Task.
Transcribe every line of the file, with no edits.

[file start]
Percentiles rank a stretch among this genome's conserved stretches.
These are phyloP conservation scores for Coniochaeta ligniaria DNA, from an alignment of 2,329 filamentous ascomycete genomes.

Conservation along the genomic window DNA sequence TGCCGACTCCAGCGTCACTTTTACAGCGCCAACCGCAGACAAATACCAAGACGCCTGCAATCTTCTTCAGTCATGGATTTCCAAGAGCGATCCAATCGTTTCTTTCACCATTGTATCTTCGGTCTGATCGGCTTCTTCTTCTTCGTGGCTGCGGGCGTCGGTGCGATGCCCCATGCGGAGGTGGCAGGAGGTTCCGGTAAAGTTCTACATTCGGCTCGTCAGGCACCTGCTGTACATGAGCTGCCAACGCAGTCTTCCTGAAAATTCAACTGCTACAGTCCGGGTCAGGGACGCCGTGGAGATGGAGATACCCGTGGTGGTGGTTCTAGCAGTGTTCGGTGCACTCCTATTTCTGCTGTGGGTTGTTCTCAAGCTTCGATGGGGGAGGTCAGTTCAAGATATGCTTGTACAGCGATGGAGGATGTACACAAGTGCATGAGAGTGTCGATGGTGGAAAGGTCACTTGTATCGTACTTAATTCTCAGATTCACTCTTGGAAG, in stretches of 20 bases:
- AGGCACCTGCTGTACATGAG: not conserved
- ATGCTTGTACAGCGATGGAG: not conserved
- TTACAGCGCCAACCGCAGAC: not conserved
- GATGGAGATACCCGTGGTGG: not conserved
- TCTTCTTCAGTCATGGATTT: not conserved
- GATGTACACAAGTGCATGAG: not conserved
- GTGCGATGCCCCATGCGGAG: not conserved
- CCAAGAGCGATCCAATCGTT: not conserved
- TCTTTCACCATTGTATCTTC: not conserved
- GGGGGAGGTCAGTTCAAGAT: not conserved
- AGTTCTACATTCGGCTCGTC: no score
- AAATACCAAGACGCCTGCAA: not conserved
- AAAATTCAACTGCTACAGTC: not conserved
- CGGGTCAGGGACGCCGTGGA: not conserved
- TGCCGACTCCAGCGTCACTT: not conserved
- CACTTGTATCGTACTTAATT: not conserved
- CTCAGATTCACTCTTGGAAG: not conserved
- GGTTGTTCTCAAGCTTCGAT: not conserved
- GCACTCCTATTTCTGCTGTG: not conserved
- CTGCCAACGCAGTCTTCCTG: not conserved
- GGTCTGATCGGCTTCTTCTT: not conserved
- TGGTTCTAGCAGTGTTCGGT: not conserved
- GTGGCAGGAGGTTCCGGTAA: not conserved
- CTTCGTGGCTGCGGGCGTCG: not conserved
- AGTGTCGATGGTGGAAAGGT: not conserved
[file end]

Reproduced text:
Percentiles rank a stretch among this genome's conserved stretches.
These are phyloP conservation scores for Coniochaeta ligniaria DNA, from an alignment of 2,329 filamentous ascomycete genomes.

Conservation along the genomic window DNA sequence TGCCGACTCCAGCGTCACTTTTACAGCGCCAACCGCAGACAAATACCAAGACGCCTGCAATCTTCTTCAGTCATGGATTTCCAAGAGCGATCCAATCGTTTCTTTCACCATTGTATCTTCGGTCTGATCGGCTTCTTCTTCTTCGTGGCTGCGGGCGTCGGTGCGATGCCCCATGCGGAGGTGGCAGGAGGTTCCGGTAAAGTTCTACATTCGGCTCGTCAGGCACCTGCTGTACATGAGCTGCCAACGCAGTCTTCCTGAAAATTCAACTGCTACAGTCCGGGTCAGGGACGCCGTGGAGATGGAGATACCCGTGGTGGTGGTTCTAGCAGTGTTCGGTGCACTCCTATTTCTGCTGTGGGTTGTTCTCAAGCTTCGATGGGGGAGGTCAGTTCAAGATATGCTTGTACAGCGATGGAGGATGTACACAAGTGCATGAGAGTGTCGATGGTGGAAAGGTCACTTGTATCGTACTTAATTCTCAGATTCACTCTTGGAAG, in stretches of 20 bases:
- AGGCACCTGCTGTACATGAG: not conserved
- ATGCTTGTACAGCGATGGAG: not conserved
- TTACAGCGCCAACCGCAGAC: not conserved
- GATGGAGATACCCGTGGTGG: not conserved
- TCTTCTTCAGTCATGGATTT: not conserved
- GATGTACACAAGTGCATGAG: not conserved
- GTGCGATGCCCCATGCGGAG: not conserved
- CCAAGAGCGATCCAATCGTT: not conserved
- TCTTTCACCATTGTATCTTC: not conserved
- GGGGGAGGTCAGTTCAAGAT: not conserved
- AGTTCTACATTCGGCTCGTC: no score
- AAATACCAAGACGCCTGCAA: not conserved
- AAAATTCAACTGCTACAGTC: not conserved
- CGGGTCAGGGACGCCGTGGA: not conserved
- TGCCGACTCCAGCGTCACTT: not conserved
- CACTTGTATCGTACTTAATT: not conserved
- CTCAGATTCACTCTTGGAAG: not conserved
- GGTTGTTCTCAAGCTTCGAT: not conserved
- GCACTCCTATTTCTGCTGTG: not conserved
- CTGCCAACGCAGTCTTCCTG: not conserved
- GGTCTGATCGGCTTCTTCTT: not conserved
- TGGTTCTAGCAGTGTTCGGT: not conserved
- GTGGCAGGAGGTTCCGGTAA: not conserved
- CTTCGTGGCTGCGGGCGTCG: not conserved
- AGTGTCGATGGTGGAAAGGT: not conserved